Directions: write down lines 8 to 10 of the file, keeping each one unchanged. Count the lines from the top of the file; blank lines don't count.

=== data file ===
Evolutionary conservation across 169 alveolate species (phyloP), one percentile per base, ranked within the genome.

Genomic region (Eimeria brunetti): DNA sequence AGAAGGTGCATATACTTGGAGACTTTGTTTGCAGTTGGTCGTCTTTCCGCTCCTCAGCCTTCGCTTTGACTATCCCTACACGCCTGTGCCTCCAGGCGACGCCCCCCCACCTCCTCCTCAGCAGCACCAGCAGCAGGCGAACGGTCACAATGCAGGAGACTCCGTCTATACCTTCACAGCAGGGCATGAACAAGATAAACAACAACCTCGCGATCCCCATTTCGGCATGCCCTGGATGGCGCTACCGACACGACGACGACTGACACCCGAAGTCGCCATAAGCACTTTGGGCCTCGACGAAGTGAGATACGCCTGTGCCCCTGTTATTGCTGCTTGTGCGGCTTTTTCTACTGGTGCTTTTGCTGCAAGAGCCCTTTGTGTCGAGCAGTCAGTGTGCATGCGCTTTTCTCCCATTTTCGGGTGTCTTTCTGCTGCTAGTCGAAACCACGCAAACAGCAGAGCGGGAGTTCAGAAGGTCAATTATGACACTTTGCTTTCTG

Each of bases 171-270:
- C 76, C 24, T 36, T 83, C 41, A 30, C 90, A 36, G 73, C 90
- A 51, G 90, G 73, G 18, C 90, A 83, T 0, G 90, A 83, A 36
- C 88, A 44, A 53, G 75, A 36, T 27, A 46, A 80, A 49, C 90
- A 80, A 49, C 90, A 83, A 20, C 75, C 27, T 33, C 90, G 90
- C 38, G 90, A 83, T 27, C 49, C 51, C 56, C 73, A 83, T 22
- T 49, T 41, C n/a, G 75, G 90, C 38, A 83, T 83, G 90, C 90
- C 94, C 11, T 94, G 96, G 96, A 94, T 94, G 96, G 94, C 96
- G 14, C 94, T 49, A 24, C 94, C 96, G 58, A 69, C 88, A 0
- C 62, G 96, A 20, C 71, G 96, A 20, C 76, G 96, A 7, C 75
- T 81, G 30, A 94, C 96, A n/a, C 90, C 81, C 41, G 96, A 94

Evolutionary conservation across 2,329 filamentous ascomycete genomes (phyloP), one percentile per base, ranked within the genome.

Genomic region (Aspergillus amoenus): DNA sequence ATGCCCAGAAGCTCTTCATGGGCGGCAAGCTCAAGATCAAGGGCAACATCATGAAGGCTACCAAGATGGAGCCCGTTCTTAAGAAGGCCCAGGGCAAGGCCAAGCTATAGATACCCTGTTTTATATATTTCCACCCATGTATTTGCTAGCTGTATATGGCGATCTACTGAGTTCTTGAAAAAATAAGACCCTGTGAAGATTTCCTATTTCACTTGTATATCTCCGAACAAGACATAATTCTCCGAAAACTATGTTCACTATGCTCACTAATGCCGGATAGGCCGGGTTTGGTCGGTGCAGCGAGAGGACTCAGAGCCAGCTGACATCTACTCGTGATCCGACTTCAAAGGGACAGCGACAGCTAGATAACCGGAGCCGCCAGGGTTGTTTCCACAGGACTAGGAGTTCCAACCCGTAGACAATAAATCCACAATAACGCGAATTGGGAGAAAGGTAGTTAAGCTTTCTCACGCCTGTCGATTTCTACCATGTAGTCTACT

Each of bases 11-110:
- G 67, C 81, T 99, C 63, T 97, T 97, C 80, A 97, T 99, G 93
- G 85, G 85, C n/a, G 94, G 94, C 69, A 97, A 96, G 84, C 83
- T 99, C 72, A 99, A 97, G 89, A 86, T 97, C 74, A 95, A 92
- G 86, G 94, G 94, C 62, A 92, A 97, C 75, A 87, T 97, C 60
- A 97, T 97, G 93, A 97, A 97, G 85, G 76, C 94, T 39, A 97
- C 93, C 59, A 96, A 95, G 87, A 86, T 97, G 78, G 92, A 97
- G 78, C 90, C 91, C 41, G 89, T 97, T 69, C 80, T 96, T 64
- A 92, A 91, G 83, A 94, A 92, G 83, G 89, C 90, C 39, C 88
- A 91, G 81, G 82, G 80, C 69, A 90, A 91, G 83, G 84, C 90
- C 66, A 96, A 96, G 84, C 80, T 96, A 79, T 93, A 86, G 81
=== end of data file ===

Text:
- C 38, G 90, A 83, T 27, C 49, C 51, C 56, C 73, A 83, T 22
- T 49, T 41, C n/a, G 75, G 90, C 38, A 83, T 83, G 90, C 90
- C 94, C 11, T 94, G 96, G 96, A 94, T 94, G 96, G 94, C 96